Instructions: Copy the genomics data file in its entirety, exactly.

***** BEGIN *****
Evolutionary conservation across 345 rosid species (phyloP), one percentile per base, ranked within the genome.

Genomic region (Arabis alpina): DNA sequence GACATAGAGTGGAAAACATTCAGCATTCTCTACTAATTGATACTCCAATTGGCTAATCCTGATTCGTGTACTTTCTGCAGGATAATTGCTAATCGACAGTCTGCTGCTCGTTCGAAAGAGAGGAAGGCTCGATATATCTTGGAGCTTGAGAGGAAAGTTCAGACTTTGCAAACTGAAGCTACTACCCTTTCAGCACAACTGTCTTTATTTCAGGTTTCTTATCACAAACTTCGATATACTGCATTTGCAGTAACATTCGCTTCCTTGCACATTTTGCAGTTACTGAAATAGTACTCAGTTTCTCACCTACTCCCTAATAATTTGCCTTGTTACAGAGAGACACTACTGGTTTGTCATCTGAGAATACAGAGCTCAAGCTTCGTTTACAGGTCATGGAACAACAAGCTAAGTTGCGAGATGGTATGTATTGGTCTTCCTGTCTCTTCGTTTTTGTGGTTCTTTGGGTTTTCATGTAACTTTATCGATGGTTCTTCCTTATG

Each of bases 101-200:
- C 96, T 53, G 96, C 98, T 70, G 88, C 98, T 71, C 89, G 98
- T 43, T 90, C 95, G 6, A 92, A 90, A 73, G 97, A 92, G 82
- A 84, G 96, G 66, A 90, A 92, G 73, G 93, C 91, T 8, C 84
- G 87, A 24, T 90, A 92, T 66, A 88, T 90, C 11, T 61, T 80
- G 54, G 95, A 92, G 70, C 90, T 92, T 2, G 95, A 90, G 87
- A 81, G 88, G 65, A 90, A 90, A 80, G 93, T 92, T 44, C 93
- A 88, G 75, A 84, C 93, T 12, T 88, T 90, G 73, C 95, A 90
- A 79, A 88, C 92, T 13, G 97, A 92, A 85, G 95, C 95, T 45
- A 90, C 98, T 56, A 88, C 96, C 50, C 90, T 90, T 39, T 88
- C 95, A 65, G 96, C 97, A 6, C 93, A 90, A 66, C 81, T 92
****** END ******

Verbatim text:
Evolutionary conservation across 345 rosid species (phyloP), one percentile per base, ranked within the genome.

Genomic region (Arabis alpina): DNA sequence GACATAGAGTGGAAAACATTCAGCATTCTCTACTAATTGATACTCCAATTGGCTAATCCTGATTCGTGTACTTTCTGCAGGATAATTGCTAATCGACAGTCTGCTGCTCGTTCGAAAGAGAGGAAGGCTCGATATATCTTGGAGCTTGAGAGGAAAGTTCAGACTTTGCAAACTGAAGCTACTACCCTTTCAGCACAACTGTCTTTATTTCAGGTTTCTTATCACAAACTTCGATATACTGCATTTGCAGTAACATTCGCTTCCTTGCACATTTTGCAGTTACTGAAATAGTACTCAGTTTCTCACCTACTCCCTAATAATTTGCCTTGTTACAGAGAGACACTACTGGTTTGTCATCTGAGAATACAGAGCTCAAGCTTCGTTTACAGGTCATGGAACAACAAGCTAAGTTGCGAGATGGTATGTATTGGTCTTCCTGTCTCTTCGTTTTTGTGGTTCTTTGGGTTTTCATGTAACTTTATCGATGGTTCTTCCTTATG

Each of bases 101-200:
- C 96, T 53, G 96, C 98, T 70, G 88, C 98, T 71, C 89, G 98
- T 43, T 90, C 95, G 6, A 92, A 90, A 73, G 97, A 92, G 82
- A 84, G 96, G 66, A 90, A 92, G 73, G 93, C 91, T 8, C 84
- G 87, A 24, T 90, A 92, T 66, A 88, T 90, C 11, T 61, T 80
- G 54, G 95, A 92, G 70, C 90, T 92, T 2, G 95, A 90, G 87
- A 81, G 88, G 65, A 90, A 90, A 80, G 93, T 92, T 44, C 93
- A 88, G 75, A 84, C 93, T 12, T 88, T 90, G 73, C 95, A 90
- A 79, A 88, C 92, T 13, G 97, A 92, A 85, G 95, C 95, T 45
- A 90, C 98, T 56, A 88, C 96, C 50, C 90, T 90, T 39, T 88
- C 95, A 65, G 96, C 97, A 6, C 93, A 90, A 66, C 81, T 92